CalOHA is currently monitoring Assembly Bill 2243 which would require Cal/OSHA on or before December 31, 2025, to submit a proposal for revising regulations on heat illness “to include an ultrahigh heat standard for employees in outdoor places of employment for heat in excess of 105 degrees Fahrenheit.” Revisions that are being required would include an increase in mandatory cool down periods, immediate availability of cool water, and an increase in monitoring for heat-related illnesses, among others.
This bill would also require that Cal/OSHA revise the wildfire smoke regulation originally adopted in 2019, lowering the AQI (Air Quality Index) threshold at which protections equipment would become mandatory.
Assembly Bill 2243 has been amended in Senate as of June 29, 2022 and sent back to committee. Stay tuned for updates as it progresses but in the meantime, check out these tips for keeping both your workers and guest cool and safe through the summer heat waves.
Show movies in your park, without risk of copyright infringement
During last Tuesdays ‘Coffee & Connections’ we got the opportunity to hear from Brian Novy, a representative of the Motion Picture Licensing Corporation to learn about licensing content and ask him our questions concerning copyright compliance to find out what our members need to know. In case you missed it, let us fill you in on the details.
As our world evolves and technologies advance, visual media consumption has quickly gone from waiting for your show to come on one a few select channels or hunting down VHS tapes to countless streaming services with unlimited readily available content.
With so much content out there, coming from so many different sources it can be difficult to keep track and make sure that everything you are putting out for public consumption gets properly credited back to its rightful owners.
The bottom line is this:
If you are displaying visual media (movies, tv, news stations, etc.) outside of your private residence, you need to purchase a copyright license to protect yourself and the rightful owner of said content. Even the news? That’s right! News stations often use stock footage such as Getty images in their news segments, subjecting them to copywrite law.
By: Dyana Kelley, CampCalNOW President & CEO
We were too, so we enlisted assistance from the experts.
With so many changes in the types of recreational vehicles on the road the question of the “code” has been a hot and often controversial subject. On May 17th, CampCalNOW President and CEO, Dyana Kelley, hosted Mitchel Baker, deputy director of code at Housing and Community Development (HCD) and Michael Ochs, Director of Government Affairs for the Recreational Vehicle Industry Association (RVIA), to speak during her weekly zoom, “Coffee & Connections with CampCalNOW”.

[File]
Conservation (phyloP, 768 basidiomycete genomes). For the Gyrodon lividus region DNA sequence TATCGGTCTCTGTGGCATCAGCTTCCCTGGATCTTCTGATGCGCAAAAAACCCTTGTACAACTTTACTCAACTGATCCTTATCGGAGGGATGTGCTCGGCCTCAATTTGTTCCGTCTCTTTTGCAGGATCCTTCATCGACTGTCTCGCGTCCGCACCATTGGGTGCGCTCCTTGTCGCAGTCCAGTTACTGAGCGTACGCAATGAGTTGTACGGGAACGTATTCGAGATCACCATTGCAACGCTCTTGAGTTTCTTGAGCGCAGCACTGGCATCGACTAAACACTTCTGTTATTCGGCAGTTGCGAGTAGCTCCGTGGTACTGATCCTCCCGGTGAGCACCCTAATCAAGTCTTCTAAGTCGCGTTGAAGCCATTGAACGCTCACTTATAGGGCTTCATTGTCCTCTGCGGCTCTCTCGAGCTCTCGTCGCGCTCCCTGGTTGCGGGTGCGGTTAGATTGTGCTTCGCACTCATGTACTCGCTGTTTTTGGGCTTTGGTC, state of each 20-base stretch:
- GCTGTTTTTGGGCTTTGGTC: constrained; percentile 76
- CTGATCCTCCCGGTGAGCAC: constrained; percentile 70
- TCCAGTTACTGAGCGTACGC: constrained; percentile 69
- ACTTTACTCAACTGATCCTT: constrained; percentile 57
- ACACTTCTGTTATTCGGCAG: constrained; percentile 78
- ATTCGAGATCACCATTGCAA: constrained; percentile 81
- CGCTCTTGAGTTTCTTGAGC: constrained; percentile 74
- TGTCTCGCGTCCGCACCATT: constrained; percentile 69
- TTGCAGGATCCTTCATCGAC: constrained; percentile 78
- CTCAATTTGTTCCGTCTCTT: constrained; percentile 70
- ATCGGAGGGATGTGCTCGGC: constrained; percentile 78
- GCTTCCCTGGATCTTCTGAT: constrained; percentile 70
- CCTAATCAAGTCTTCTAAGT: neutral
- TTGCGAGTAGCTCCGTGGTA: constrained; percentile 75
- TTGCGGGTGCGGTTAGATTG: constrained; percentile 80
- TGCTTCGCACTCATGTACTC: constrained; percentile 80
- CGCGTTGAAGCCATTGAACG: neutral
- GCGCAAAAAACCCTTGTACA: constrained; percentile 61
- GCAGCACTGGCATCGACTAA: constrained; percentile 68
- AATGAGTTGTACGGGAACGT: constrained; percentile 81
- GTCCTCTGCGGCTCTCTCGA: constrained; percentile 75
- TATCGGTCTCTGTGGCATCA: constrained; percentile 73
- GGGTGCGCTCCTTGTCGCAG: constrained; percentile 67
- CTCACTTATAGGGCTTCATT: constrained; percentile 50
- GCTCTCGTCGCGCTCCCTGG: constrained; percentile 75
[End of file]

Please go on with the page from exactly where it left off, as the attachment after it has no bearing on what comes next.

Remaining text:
To clearly understand the subject, we needed to be clear on the terms and definitions.
The RVIA refers to the “sticker” as a seal while HCD describes it as a label. For all intent and purposes, the terms can be used interchangeably.
The correct term for a towable type of unit is considered a park “trailer” whether it is a park model or travel trailer, according to RVIA.
NFPA is the National Fire Protection Association. They are a global, self-funded nonprofit organization established in 1896, devoted to eliminating death, injury, property and economic loss due to fire, electrical and related hazards.
NFPA 1192 is the standard on recreational vehicles.
NFPA 1194 is the national standard for recreational vehicle parks. NFPA 1194 is superseded by the Special Occupancy Parks Act in California.
ANSI is the American National Standards Institute. Founded in 1918, ANSI is a private, non-profit organization that administers and coordinates the U.S. voluntary standards and conformity assessment system.
Our conversation began with Michael Ochs, explaining that the RVIA seal is designed to give the consumer confidence in knowing that the RV was built to a certain standard. RVIA has a team of 6 inspectors that regularly inspect the manufacturing plants. They do not inspect RVs. The manufacturers purchase the seals from RVIA based on annual production.
Cancellation policies in a post-covid world
by Emily Beauchamp, CampCalNOW
It is no secret that when the coronavirus arrived it tore down everyone’s plans, policies, and procedures to the core. We all had to stop everything and adapt our lives, not just once but repeatedly as we received new information, protections, and understandings. As we transition from accommodating a pandemic to accommodating an epidemic, our tolerance and policies transition along with it. With the waves and new variants coming and going, some of us may be left wondering, how lenient should we remain to those who are cancelling trips? Is an arriving guest coming down with covid still an acceptable excuse to have penalty fees waived when they cancel last minute? We reached out to our members to find out how they are handling things.
While a majority of parks have returned to their “pre-covid” cancellations policies and are no longer differentiating covid related cancellations from those cancelling for other reasons, several others are still willing to work with guests in these situations. While none of the parks are choosing to come out and advertise it, many have stated that they are still willing to waive penalty fees based on the situation or allow covid positive guests to reschedule their reservations for alternative dates.
Last minute cancelations can really impact your parks expected revenue and not every park is situated to handle those losses, however some feel as though keeping guests satisfied is of higher value than their cancelation fees. There really is no right or wrong answer, as long as you are doing what is best for your particular business model. The good news is that cancelations due to covid now seem to be few and far between.